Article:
I grew up over a gold mine. That didn’t make me rich. My father worked in the mine; he didn’t own it. Even if he had, neither we nor the other families that lived on this particular mine property just outside Timmins would have been rich.
In those days, when the price of bullion was pegged at $35 U.S. an ounce, many Canadian gold mines survived only through government assistance. But living there did make me curious about the sought-after but seemingly pointless metal upon which my community relied. So when a friend mentioned that he was working on a documentary about gold. I was eager to see it.
The Shadow of Gold is an ambitious exploration of a metal that still fascinates the world. More than anything else, gold is an idea. It is desired simply because it is desired.
The documentary opens with a wedding ceremony that focuses on the gold rings being exchanged. Gold symbolizes purity. It does not rust or corrode. It may not be as useful as iron or steel. But it lasts forever.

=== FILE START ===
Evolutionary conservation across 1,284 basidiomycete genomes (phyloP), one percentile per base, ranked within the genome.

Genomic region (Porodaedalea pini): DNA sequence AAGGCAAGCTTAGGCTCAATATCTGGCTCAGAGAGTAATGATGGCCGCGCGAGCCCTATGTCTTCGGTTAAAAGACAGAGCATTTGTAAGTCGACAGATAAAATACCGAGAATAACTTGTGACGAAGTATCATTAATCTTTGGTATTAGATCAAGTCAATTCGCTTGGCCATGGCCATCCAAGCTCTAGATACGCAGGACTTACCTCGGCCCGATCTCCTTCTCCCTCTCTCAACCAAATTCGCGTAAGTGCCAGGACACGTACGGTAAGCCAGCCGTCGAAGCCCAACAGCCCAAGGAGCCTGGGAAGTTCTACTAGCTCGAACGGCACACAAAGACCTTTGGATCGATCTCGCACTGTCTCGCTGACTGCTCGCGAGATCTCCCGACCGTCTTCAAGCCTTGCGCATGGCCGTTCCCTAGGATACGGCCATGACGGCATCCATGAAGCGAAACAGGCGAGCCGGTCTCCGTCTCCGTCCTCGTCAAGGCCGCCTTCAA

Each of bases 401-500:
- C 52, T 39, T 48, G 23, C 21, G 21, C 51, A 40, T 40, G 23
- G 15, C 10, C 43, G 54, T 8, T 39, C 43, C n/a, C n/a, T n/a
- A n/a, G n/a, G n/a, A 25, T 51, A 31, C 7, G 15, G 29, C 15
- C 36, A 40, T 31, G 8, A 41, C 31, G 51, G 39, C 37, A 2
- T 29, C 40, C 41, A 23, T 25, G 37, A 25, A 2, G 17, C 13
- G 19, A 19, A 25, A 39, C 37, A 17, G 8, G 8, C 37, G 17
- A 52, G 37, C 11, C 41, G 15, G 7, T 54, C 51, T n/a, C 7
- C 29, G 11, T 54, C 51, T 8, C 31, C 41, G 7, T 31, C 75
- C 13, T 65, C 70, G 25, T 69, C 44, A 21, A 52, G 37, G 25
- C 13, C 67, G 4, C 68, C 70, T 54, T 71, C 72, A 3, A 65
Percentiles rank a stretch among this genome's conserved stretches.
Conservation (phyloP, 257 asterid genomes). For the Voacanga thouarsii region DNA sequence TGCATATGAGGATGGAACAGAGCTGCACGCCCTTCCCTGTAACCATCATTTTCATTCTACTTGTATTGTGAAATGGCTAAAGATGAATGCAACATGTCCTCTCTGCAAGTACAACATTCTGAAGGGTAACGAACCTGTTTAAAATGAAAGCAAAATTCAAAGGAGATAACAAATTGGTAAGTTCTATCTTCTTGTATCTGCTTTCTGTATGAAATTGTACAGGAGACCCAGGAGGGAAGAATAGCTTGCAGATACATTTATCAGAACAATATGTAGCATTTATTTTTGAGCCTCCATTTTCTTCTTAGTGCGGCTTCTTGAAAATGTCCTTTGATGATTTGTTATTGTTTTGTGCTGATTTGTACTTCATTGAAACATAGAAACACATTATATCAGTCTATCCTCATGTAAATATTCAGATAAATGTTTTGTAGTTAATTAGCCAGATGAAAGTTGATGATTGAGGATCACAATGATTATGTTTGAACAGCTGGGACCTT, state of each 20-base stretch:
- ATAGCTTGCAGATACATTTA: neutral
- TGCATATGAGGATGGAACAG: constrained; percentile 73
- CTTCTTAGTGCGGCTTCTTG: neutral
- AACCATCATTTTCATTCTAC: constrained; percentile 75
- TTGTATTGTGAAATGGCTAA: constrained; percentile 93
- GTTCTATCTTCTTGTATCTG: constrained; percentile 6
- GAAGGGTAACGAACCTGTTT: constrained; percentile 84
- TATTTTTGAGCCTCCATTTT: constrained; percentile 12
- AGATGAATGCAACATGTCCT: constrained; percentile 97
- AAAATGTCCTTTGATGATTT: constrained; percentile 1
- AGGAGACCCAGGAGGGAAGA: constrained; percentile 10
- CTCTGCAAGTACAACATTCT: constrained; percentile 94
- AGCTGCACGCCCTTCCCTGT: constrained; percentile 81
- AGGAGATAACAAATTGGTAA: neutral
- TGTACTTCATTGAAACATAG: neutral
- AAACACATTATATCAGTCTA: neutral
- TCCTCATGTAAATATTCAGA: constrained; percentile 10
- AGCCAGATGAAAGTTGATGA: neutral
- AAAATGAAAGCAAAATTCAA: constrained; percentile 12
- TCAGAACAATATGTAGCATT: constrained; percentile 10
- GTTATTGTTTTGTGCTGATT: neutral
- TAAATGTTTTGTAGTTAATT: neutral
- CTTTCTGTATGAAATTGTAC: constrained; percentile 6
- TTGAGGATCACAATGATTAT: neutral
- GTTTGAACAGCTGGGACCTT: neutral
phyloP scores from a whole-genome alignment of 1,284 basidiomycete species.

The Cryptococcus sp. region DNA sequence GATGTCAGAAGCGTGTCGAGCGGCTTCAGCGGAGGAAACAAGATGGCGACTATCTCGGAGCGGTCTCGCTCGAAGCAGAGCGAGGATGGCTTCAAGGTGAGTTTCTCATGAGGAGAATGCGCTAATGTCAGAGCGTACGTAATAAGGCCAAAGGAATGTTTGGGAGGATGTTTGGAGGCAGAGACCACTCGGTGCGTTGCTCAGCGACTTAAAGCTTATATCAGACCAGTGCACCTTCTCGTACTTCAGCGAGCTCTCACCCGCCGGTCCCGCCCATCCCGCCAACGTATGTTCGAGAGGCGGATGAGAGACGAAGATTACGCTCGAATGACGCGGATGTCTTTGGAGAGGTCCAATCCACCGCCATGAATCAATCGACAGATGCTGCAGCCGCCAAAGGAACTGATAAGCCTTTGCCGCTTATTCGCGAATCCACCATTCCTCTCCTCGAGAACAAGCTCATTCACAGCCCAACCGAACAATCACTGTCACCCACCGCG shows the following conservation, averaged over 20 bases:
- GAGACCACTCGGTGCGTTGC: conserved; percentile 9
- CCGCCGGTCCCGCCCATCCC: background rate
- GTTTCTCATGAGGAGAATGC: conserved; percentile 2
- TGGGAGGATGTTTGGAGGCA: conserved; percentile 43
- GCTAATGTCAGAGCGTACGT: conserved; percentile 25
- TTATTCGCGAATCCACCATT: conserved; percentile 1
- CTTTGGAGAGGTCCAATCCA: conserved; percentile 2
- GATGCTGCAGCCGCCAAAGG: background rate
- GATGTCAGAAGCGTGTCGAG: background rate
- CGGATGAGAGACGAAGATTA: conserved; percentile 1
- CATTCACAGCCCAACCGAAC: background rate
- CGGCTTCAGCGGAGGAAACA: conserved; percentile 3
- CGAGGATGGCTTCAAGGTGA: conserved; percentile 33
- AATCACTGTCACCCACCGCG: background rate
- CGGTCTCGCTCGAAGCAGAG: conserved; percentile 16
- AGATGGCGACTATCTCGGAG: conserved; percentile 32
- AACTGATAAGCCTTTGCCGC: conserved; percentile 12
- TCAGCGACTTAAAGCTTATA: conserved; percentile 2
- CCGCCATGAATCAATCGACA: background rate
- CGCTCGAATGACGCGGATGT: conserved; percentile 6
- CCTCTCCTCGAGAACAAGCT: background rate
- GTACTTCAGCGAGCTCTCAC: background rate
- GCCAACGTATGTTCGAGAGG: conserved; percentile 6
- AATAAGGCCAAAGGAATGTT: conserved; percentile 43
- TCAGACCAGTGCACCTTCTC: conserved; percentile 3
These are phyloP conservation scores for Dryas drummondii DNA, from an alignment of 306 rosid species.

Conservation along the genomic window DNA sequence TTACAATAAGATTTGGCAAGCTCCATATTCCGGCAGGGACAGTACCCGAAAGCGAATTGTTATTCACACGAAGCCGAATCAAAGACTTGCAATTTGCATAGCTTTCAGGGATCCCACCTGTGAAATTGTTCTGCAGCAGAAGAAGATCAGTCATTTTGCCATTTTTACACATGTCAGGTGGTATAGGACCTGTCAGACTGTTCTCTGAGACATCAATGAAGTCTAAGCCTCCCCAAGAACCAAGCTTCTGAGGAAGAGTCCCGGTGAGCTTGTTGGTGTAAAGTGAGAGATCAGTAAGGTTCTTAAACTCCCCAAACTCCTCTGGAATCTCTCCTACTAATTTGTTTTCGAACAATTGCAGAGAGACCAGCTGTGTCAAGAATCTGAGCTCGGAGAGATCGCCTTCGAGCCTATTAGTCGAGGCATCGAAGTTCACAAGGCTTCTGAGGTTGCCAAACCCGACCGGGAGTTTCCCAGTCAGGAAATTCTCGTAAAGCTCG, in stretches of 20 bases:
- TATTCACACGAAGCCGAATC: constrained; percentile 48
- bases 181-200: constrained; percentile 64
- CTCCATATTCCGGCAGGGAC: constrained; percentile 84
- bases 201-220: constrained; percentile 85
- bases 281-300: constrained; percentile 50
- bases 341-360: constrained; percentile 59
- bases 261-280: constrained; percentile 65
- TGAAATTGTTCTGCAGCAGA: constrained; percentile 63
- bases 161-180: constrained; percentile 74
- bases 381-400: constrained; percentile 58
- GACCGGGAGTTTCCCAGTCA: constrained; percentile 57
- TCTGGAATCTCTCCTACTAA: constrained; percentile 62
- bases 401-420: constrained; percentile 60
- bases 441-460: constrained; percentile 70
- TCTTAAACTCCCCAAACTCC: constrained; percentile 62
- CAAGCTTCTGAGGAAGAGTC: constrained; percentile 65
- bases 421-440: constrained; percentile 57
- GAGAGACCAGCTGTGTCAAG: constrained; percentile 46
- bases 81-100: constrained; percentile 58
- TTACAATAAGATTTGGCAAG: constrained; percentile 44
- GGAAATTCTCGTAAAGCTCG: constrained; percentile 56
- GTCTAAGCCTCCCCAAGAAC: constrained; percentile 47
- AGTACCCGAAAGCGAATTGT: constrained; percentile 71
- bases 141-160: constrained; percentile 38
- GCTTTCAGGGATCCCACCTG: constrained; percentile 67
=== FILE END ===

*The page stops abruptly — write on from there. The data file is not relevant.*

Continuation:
From there, the camera moves to the more prosaic task of finding and mining this literally precious metal. The best place to find gold, we are told, is where people have already found it. The key to the economics of gold mining is to locate ore with enough of the mineral in it to make exploitation worthwhile.
For the rest of this article: https://www.thestar.com/opinion/star-columnists/2019/03/12/how-society-pays-a-high-price-for-gold.html